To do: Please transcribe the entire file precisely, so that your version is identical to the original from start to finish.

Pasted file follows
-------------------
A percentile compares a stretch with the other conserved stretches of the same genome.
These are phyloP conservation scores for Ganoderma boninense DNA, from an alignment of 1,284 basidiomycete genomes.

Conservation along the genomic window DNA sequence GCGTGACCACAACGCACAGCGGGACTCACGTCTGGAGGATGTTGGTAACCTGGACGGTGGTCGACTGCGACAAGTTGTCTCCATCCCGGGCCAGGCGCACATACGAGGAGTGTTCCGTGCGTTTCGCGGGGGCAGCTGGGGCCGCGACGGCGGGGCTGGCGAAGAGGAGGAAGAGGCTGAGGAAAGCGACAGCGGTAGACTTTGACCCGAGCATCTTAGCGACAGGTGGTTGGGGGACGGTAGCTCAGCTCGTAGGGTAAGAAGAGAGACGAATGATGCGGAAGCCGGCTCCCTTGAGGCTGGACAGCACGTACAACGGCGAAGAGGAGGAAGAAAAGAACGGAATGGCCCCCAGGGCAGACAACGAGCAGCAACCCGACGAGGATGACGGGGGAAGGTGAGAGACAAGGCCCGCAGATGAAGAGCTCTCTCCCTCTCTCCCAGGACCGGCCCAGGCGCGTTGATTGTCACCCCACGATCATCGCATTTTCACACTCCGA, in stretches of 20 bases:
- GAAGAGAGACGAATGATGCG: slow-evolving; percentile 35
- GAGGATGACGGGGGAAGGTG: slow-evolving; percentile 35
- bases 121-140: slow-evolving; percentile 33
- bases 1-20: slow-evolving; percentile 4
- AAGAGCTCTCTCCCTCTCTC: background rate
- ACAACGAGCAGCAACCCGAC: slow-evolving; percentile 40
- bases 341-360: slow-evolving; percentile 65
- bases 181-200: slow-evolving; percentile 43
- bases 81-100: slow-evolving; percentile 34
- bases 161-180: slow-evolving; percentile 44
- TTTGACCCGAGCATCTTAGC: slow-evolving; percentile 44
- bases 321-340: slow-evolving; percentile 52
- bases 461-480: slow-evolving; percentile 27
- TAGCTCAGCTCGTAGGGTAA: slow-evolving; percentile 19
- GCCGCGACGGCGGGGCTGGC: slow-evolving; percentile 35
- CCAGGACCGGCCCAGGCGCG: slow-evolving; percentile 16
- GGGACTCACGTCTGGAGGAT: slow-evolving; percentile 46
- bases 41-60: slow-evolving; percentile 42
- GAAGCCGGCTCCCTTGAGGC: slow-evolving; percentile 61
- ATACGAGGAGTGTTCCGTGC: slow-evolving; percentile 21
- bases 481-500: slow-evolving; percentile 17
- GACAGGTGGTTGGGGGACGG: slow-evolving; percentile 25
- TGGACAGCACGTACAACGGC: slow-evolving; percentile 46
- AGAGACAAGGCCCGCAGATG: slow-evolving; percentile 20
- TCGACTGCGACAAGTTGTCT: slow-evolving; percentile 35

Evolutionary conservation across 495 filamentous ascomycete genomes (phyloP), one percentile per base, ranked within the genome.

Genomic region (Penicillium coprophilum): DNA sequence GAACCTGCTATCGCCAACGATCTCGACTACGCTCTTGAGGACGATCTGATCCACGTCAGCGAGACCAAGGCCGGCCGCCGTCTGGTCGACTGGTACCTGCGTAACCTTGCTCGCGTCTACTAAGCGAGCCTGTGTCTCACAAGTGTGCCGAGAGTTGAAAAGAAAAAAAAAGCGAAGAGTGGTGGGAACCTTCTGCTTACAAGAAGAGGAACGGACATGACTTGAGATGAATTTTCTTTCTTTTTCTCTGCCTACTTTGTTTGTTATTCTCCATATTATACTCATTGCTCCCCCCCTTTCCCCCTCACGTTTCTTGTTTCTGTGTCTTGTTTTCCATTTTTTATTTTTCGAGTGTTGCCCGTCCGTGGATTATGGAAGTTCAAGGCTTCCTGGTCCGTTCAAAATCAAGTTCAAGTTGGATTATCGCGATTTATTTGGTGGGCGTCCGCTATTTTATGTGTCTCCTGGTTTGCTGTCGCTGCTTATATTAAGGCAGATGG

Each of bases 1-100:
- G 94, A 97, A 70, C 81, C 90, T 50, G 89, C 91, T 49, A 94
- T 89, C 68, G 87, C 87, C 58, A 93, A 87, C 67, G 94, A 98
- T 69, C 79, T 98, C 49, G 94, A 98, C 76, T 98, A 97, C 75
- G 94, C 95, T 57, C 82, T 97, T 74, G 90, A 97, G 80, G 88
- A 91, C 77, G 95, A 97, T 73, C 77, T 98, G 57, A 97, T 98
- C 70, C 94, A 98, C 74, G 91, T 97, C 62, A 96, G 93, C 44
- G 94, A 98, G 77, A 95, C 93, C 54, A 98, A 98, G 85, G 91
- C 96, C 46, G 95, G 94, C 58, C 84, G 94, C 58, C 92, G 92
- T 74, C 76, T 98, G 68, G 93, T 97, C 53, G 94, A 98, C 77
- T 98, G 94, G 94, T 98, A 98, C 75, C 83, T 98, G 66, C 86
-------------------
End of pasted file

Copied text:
A percentile compares a stretch with the other conserved stretches of the same genome.
These are phyloP conservation scores for Ganoderma boninense DNA, from an alignment of 1,284 basidiomycete genomes.

Conservation along the genomic window DNA sequence GCGTGACCACAACGCACAGCGGGACTCACGTCTGGAGGATGTTGGTAACCTGGACGGTGGTCGACTGCGACAAGTTGTCTCCATCCCGGGCCAGGCGCACATACGAGGAGTGTTCCGTGCGTTTCGCGGGGGCAGCTGGGGCCGCGACGGCGGGGCTGGCGAAGAGGAGGAAGAGGCTGAGGAAAGCGACAGCGGTAGACTTTGACCCGAGCATCTTAGCGACAGGTGGTTGGGGGACGGTAGCTCAGCTCGTAGGGTAAGAAGAGAGACGAATGATGCGGAAGCCGGCTCCCTTGAGGCTGGACAGCACGTACAACGGCGAAGAGGAGGAAGAAAAGAACGGAATGGCCCCCAGGGCAGACAACGAGCAGCAACCCGACGAGGATGACGGGGGAAGGTGAGAGACAAGGCCCGCAGATGAAGAGCTCTCTCCCTCTCTCCCAGGACCGGCCCAGGCGCGTTGATTGTCACCCCACGATCATCGCATTTTCACACTCCGA, in stretches of 20 bases:
- GAAGAGAGACGAATGATGCG: slow-evolving; percentile 35
- GAGGATGACGGGGGAAGGTG: slow-evolving; percentile 35
- bases 121-140: slow-evolving; percentile 33
- bases 1-20: slow-evolving; percentile 4
- AAGAGCTCTCTCCCTCTCTC: background rate
- ACAACGAGCAGCAACCCGAC: slow-evolving; percentile 40
- bases 341-360: slow-evolving; percentile 65
- bases 181-200: slow-evolving; percentile 43
- bases 81-100: slow-evolving; percentile 34
- bases 161-180: slow-evolving; percentile 44
- TTTGACCCGAGCATCTTAGC: slow-evolving; percentile 44
- bases 321-340: slow-evolving; percentile 52
- bases 461-480: slow-evolving; percentile 27
- TAGCTCAGCTCGTAGGGTAA: slow-evolving; percentile 19
- GCCGCGACGGCGGGGCTGGC: slow-evolving; percentile 35
- CCAGGACCGGCCCAGGCGCG: slow-evolving; percentile 16
- GGGACTCACGTCTGGAGGAT: slow-evolving; percentile 46
- bases 41-60: slow-evolving; percentile 42
- GAAGCCGGCTCCCTTGAGGC: slow-evolving; percentile 61
- ATACGAGGAGTGTTCCGTGC: slow-evolving; percentile 21
- bases 481-500: slow-evolving; percentile 17
- GACAGGTGGTTGGGGGACGG: slow-evolving; percentile 25
- TGGACAGCACGTACAACGGC: slow-evolving; percentile 46
- AGAGACAAGGCCCGCAGATG: slow-evolving; percentile 20
- TCGACTGCGACAAGTTGTCT: slow-evolving; percentile 35

Evolutionary conservation across 495 filamentous ascomycete genomes (phyloP), one percentile per base, ranked within the genome.

Genomic region (Penicillium coprophilum): DNA sequence GAACCTGCTATCGCCAACGATCTCGACTACGCTCTTGAGGACGATCTGATCCACGTCAGCGAGACCAAGGCCGGCCGCCGTCTGGTCGACTGGTACCTGCGTAACCTTGCTCGCGTCTACTAAGCGAGCCTGTGTCTCACAAGTGTGCCGAGAGTTGAAAAGAAAAAAAAAGCGAAGAGTGGTGGGAACCTTCTGCTTACAAGAAGAGGAACGGACATGACTTGAGATGAATTTTCTTTCTTTTTCTCTGCCTACTTTGTTTGTTATTCTCCATATTATACTCATTGCTCCCCCCCTTTCCCCCTCACGTTTCTTGTTTCTGTGTCTTGTTTTCCATTTTTTATTTTTCGAGTGTTGCCCGTCCGTGGATTATGGAAGTTCAAGGCTTCCTGGTCCGTTCAAAATCAAGTTCAAGTTGGATTATCGCGATTTATTTGGTGGGCGTCCGCTATTTTATGTGTCTCCTGGTTTGCTGTCGCTGCTTATATTAAGGCAGATGG

Each of bases 1-100:
- G 94, A 97, A 70, C 81, C 90, T 50, G 89, C 91, T 49, A 94
- T 89, C 68, G 87, C 87, C 58, A 93, A 87, C 67, G 94, A 98
- T 69, C 79, T 98, C 49, G 94, A 98, C 76, T 98, A 97, C 75
- G 94, C 95, T 57, C 82, T 97, T 74, G 90, A 97, G 80, G 88
- A 91, C 77, G 95, A 97, T 73, C 77, T 98, G 57, A 97, T 98
- C 70, C 94, A 98, C 74, G 91, T 97, C 62, A 96, G 93, C 44
- G 94, A 98, G 77, A 95, C 93, C 54, A 98, A 98, G 85, G 91
- C 96, C 46, G 95, G 94, C 58, C 84, G 94, C 58, C 92, G 92
- T 74, C 76, T 98, G 68, G 93, T 97, C 53, G 94, A 98, C 77
- T 98, G 94, G 94, T 98, A 98, C 75, C 83, T 98, G 66, C 86